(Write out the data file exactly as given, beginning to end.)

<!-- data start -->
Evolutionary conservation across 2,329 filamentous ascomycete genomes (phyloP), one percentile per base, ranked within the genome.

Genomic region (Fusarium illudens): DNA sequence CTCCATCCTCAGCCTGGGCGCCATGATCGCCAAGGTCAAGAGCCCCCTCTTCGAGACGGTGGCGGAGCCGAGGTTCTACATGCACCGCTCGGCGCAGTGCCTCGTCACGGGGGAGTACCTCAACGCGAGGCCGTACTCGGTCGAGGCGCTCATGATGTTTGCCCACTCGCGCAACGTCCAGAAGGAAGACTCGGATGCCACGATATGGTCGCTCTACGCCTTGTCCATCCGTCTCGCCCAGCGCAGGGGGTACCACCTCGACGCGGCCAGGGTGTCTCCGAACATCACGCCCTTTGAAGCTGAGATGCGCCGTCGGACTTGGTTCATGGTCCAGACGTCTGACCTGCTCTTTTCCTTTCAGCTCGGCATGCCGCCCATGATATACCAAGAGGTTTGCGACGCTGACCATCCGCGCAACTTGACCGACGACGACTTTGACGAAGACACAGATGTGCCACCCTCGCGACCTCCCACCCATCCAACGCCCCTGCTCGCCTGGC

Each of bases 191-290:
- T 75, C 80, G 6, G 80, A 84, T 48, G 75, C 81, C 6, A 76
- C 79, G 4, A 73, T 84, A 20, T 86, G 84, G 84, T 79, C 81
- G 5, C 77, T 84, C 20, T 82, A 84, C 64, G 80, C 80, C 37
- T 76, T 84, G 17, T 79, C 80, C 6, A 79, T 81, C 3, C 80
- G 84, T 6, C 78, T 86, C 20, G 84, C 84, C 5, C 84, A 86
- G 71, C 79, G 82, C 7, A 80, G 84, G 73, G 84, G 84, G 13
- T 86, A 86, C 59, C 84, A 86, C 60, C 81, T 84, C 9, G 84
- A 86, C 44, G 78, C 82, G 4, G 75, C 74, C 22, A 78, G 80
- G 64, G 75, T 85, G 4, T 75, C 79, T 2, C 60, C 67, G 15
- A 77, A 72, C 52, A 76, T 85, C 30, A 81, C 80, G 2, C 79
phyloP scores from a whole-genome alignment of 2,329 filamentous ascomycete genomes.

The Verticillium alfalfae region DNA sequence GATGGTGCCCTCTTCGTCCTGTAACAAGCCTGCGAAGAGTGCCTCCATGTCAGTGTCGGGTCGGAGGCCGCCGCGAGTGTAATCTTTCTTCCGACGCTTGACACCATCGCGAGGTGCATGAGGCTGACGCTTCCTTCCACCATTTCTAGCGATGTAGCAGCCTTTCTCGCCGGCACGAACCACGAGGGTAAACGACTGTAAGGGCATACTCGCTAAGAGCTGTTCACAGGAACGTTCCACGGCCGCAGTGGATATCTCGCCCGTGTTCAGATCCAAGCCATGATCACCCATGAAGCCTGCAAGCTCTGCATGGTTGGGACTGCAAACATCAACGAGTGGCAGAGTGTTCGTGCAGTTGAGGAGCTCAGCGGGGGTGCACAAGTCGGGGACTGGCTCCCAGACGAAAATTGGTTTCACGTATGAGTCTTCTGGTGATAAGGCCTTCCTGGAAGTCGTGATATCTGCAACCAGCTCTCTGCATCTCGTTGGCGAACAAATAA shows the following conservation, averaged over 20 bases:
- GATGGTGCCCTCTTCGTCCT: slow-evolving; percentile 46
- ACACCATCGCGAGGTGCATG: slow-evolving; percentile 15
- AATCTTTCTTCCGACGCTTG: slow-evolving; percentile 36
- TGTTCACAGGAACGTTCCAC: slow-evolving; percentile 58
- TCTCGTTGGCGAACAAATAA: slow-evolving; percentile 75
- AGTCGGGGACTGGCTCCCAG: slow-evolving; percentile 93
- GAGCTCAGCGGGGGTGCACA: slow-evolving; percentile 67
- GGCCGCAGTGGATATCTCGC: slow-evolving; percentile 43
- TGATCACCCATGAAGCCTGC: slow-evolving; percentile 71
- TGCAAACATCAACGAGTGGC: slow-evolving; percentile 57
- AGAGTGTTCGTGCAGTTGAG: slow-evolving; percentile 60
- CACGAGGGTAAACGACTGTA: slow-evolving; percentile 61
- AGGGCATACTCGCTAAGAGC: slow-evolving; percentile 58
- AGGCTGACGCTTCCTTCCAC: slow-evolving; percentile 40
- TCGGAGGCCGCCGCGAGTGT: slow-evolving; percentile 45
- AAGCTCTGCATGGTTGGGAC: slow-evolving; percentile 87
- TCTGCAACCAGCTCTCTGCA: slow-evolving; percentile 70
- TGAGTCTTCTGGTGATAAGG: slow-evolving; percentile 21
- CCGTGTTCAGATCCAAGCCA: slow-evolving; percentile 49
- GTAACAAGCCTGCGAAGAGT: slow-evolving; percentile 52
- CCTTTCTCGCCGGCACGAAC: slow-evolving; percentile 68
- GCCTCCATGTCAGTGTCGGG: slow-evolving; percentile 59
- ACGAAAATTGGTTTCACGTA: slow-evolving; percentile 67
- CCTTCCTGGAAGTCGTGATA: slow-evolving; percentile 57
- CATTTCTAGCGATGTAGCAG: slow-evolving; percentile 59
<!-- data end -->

Evolutionary conservation across 2,329 filamentous ascomycete genomes (phyloP), one percentile per base, ranked within the genome.

Genomic region (Fusarium illudens): DNA sequence CTCCATCCTCAGCCTGGGCGCCATGATCGCCAAGGTCAAGAGCCCCCTCTTCGAGACGGTGGCGGAGCCGAGGTTCTACATGCACCGCTCGGCGCAGTGCCTCGTCACGGGGGAGTACCTCAACGCGAGGCCGTACTCGGTCGAGGCGCTCATGATGTTTGCCCACTCGCGCAACGTCCAGAAGGAAGACTCGGATGCCACGATATGGTCGCTCTACGCCTTGTCCATCCGTCTCGCCCAGCGCAGGGGGTACCACCTCGACGCGGCCAGGGTGTCTCCGAACATCACGCCCTTTGAAGCTGAGATGCGCCGTCGGACTTGGTTCATGGTCCAGACGTCTGACCTGCTCTTTTCCTTTCAGCTCGGCATGCCGCCCATGATATACCAAGAGGTTTGCGACGCTGACCATCCGCGCAACTTGACCGACGACGACTTTGACGAAGACACAGATGTGCCACCCTCGCGACCTCCCACCCATCCAACGCCCCTGCTCGCCTGGC

Each of bases 191-290:
- T 75, C 80, G 6, G 80, A 84, T 48, G 75, C 81, C 6, A 76
- C 79, G 4, A 73, T 84, A 20, T 86, G 84, G 84, T 79, C 81
- G 5, C 77, T 84, C 20, T 82, A 84, C 64, G 80, C 80, C 37
- T 76, T 84, G 17, T 79, C 80, C 6, A 79, T 81, C 3, C 80
- G 84, T 6, C 78, T 86, C 20, G 84, C 84, C 5, C 84, A 86
- G 71, C 79, G 82, C 7, A 80, G 84, G 73, G 84, G 84, G 13
- T 86, A 86, C 59, C 84, A 86, C 60, C 81, T 84, C 9, G 84
- A 86, C 44, G 78, C 82, G 4, G 75, C 74, C 22, A 78, G 80
- G 64, G 75, T 85, G 4, T 75, C 79, T 2, C 60, C 67, G 15
- A 77, A 72, C 52, A 76, T 85, C 30, A 81, C 80, G 2, C 79
phyloP scores from a whole-genome alignment of 2,329 filamentous ascomycete genomes.

The Verticillium alfalfae region DNA sequence GATGGTGCCCTCTTCGTCCTGTAACAAGCCTGCGAAGAGTGCCTCCATGTCAGTGTCGGGTCGGAGGCCGCCGCGAGTGTAATCTTTCTTCCGACGCTTGACACCATCGCGAGGTGCATGAGGCTGACGCTTCCTTCCACCATTTCTAGCGATGTAGCAGCCTTTCTCGCCGGCACGAACCACGAGGGTAAACGACTGTAAGGGCATACTCGCTAAGAGCTGTTCACAGGAACGTTCCACGGCCGCAGTGGATATCTCGCCCGTGTTCAGATCCAAGCCATGATCACCCATGAAGCCTGCAAGCTCTGCATGGTTGGGACTGCAAACATCAACGAGTGGCAGAGTGTTCGTGCAGTTGAGGAGCTCAGCGGGGGTGCACAAGTCGGGGACTGGCTCCCAGACGAAAATTGGTTTCACGTATGAGTCTTCTGGTGATAAGGCCTTCCTGGAAGTCGTGATATCTGCAACCAGCTCTCTGCATCTCGTTGGCGAACAAATAA shows the following conservation, averaged over 20 bases:
- GATGGTGCCCTCTTCGTCCT: slow-evolving; percentile 46
- ACACCATCGCGAGGTGCATG: slow-evolving; percentile 15
- AATCTTTCTTCCGACGCTTG: slow-evolving; percentile 36
- TGTTCACAGGAACGTTCCAC: slow-evolving; percentile 58
- TCTCGTTGGCGAACAAATAA: slow-evolving; percentile 75
- AGTCGGGGACTGGCTCCCAG: slow-evolving; percentile 93
- GAGCTCAGCGGGGGTGCACA: slow-evolving; percentile 67
- GGCCGCAGTGGATATCTCGC: slow-evolving; percentile 43
- TGATCACCCATGAAGCCTGC: slow-evolving; percentile 71
- TGCAAACATCAACGAGTGGC: slow-evolving; percentile 57
- AGAGTGTTCGTGCAGTTGAG: slow-evolving; percentile 60
- CACGAGGGTAAACGACTGTA: slow-evolving; percentile 61
- AGGGCATACTCGCTAAGAGC: slow-evolving; percentile 58
- AGGCTGACGCTTCCTTCCAC: slow-evolving; percentile 40
- TCGGAGGCCGCCGCGAGTGT: slow-evolving; percentile 45
- AAGCTCTGCATGGTTGGGAC: slow-evolving; percentile 87
- TCTGCAACCAGCTCTCTGCA: slow-evolving; percentile 70
- TGAGTCTTCTGGTGATAAGG: slow-evolving; percentile 21
- CCGTGTTCAGATCCAAGCCA: slow-evolving; percentile 49
- GTAACAAGCCTGCGAAGAGT: slow-evolving; percentile 52
- CCTTTCTCGCCGGCACGAAC: slow-evolving; percentile 68
- GCCTCCATGTCAGTGTCGGG: slow-evolving; percentile 59
- ACGAAAATTGGTTTCACGTA: slow-evolving; percentile 67
- CCTTCCTGGAAGTCGTGATA: slow-evolving; percentile 57
- CATTTCTAGCGATGTAGCAG: slow-evolving; percentile 59